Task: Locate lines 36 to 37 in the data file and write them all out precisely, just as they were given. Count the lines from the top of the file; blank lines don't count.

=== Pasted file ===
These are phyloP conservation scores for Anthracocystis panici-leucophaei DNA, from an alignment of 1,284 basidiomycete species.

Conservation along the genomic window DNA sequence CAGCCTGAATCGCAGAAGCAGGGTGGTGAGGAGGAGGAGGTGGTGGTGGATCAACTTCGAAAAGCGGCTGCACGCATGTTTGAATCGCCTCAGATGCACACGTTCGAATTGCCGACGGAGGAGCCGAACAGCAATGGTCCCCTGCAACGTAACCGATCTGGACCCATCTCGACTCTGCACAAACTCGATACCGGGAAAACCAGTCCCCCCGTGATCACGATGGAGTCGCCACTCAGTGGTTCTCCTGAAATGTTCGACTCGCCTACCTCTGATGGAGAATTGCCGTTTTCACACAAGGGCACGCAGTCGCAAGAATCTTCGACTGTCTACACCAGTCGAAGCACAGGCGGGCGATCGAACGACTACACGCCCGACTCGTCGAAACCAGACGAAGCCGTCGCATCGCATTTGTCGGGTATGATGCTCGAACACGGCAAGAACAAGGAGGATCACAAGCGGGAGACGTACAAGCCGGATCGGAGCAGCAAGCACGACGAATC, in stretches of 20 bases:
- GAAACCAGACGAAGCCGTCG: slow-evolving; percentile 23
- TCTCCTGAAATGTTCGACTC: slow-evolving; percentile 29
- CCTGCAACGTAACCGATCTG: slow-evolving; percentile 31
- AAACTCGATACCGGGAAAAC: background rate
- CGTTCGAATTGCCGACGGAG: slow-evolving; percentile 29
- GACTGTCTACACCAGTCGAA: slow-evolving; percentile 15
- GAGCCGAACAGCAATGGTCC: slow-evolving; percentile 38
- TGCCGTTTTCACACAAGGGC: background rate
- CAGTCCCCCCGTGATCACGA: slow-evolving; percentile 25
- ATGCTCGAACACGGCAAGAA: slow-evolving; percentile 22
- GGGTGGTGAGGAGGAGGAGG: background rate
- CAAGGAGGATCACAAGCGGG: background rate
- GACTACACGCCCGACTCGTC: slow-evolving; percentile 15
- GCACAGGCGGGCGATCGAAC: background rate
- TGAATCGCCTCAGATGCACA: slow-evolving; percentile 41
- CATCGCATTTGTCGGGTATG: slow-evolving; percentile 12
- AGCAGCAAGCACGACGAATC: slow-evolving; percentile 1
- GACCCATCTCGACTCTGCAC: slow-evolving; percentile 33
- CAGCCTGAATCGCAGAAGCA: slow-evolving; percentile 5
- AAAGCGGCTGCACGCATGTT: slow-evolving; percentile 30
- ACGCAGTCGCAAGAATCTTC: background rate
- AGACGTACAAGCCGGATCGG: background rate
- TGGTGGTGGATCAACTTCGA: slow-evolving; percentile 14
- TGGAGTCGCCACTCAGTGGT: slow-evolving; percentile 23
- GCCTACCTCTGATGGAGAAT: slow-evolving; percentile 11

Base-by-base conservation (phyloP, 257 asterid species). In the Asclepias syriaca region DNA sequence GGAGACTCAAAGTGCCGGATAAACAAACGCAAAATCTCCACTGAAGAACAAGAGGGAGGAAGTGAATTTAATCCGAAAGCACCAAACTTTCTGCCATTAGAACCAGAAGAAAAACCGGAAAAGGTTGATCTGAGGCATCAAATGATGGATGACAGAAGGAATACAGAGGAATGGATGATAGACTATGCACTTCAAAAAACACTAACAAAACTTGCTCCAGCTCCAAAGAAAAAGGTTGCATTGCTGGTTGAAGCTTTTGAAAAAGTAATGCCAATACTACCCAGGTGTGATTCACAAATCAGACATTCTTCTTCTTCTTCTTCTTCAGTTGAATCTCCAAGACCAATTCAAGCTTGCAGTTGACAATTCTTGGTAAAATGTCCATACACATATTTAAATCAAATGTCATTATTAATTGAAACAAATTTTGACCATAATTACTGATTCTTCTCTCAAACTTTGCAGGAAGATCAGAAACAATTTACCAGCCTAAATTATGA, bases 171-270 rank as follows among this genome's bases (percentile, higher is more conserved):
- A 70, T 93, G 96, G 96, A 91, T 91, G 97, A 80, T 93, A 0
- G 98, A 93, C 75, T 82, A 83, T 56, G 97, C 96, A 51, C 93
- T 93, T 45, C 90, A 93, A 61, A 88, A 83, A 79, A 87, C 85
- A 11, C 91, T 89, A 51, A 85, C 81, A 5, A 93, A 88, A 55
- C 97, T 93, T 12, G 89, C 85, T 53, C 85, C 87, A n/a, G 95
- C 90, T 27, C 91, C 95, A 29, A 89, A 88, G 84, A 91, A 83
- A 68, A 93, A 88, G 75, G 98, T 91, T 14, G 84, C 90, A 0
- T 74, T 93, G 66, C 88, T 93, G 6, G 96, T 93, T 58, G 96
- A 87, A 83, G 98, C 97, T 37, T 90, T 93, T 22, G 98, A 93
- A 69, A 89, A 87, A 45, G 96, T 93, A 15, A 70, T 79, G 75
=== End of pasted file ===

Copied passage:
- T 74, T 93, G 66, C 88, T 93, G 6, G 96, T 93, T 58, G 96
- A 87, A 83, G 98, C 97, T 37, T 90, T 93, T 22, G 98, A 93